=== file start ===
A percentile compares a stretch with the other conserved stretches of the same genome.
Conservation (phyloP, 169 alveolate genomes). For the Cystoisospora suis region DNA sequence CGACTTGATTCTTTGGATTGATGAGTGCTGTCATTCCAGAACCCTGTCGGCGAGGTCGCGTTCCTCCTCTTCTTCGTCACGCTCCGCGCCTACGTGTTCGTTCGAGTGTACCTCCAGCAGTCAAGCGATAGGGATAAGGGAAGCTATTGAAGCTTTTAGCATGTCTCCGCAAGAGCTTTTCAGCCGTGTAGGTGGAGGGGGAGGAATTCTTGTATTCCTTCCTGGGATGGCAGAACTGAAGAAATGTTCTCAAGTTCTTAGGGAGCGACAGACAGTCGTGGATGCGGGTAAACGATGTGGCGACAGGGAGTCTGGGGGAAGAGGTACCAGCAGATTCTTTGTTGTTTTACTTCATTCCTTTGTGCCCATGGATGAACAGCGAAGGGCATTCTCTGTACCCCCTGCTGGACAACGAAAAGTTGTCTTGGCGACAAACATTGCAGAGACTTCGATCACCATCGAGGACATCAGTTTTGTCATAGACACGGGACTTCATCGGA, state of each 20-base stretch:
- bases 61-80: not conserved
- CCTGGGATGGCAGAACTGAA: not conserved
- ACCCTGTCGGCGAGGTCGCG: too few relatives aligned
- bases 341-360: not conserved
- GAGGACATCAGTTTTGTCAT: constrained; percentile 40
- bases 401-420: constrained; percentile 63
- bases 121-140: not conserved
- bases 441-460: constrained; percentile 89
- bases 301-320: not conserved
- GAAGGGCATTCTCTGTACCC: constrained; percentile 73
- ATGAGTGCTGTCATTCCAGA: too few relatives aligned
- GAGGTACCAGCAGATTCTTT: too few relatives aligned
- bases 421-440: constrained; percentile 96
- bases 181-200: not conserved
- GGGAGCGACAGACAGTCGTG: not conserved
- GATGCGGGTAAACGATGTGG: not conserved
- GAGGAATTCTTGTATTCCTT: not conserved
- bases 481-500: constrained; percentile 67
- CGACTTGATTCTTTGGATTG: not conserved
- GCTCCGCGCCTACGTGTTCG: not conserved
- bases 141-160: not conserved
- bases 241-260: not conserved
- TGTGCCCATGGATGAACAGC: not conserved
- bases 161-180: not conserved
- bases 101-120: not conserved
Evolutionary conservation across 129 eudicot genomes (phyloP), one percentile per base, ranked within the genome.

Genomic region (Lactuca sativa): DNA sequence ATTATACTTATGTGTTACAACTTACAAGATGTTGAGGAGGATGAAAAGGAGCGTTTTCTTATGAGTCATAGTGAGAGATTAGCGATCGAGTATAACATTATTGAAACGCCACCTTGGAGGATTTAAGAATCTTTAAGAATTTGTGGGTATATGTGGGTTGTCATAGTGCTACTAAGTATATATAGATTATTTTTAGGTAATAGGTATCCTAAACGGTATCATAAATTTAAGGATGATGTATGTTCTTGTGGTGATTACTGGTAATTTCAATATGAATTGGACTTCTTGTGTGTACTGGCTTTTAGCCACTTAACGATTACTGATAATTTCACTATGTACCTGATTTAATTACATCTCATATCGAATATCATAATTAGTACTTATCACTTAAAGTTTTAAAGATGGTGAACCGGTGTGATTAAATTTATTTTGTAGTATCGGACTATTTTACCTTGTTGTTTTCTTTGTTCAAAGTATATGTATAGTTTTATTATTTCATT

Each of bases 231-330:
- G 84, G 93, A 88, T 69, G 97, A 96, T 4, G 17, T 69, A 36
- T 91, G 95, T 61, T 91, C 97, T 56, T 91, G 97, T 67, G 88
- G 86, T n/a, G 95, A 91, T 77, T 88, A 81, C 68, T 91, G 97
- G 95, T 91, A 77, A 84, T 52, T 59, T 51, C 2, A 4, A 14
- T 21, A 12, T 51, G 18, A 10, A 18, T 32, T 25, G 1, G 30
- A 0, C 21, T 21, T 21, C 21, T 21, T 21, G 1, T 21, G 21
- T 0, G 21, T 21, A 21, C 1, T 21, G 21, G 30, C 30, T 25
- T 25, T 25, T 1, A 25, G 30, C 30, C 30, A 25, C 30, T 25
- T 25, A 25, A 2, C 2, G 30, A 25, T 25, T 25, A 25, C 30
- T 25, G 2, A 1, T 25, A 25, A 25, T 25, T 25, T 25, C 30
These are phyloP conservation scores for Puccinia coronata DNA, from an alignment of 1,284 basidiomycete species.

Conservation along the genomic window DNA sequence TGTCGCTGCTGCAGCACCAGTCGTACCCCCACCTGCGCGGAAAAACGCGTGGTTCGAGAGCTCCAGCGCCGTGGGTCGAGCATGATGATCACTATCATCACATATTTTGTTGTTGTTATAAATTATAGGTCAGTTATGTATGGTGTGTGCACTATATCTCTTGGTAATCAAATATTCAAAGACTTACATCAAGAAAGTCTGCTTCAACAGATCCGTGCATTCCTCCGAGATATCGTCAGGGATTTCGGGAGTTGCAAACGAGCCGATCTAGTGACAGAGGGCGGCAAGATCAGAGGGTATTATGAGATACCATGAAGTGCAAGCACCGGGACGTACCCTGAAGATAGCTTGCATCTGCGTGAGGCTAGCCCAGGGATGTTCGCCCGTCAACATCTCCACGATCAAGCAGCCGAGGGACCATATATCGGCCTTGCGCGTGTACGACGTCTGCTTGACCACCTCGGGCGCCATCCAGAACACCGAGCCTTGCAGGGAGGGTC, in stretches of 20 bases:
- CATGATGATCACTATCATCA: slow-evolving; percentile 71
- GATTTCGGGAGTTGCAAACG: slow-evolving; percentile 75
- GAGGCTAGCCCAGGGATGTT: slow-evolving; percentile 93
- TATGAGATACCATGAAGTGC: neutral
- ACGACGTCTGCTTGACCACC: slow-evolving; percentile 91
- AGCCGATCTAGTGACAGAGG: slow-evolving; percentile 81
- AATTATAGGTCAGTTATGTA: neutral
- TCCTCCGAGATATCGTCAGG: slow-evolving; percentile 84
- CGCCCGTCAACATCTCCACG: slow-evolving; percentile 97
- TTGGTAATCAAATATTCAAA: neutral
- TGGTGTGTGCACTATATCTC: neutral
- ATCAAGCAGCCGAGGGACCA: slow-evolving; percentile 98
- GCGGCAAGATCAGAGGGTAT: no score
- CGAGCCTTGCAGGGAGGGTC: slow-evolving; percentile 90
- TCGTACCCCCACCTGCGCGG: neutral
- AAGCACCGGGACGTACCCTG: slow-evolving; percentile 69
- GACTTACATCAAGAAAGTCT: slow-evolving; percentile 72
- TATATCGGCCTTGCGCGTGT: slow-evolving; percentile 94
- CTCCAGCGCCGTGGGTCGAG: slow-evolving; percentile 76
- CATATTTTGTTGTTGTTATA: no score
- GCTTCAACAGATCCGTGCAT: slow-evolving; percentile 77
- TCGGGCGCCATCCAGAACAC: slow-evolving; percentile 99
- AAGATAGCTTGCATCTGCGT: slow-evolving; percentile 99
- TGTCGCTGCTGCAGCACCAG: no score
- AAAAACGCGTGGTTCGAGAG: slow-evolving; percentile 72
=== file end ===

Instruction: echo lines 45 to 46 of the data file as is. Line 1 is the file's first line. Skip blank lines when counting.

- GAGGCTAGCCCAGGGATGTT: slow-evolving; percentile 93
- TATGAGATACCATGAAGTGC: neutral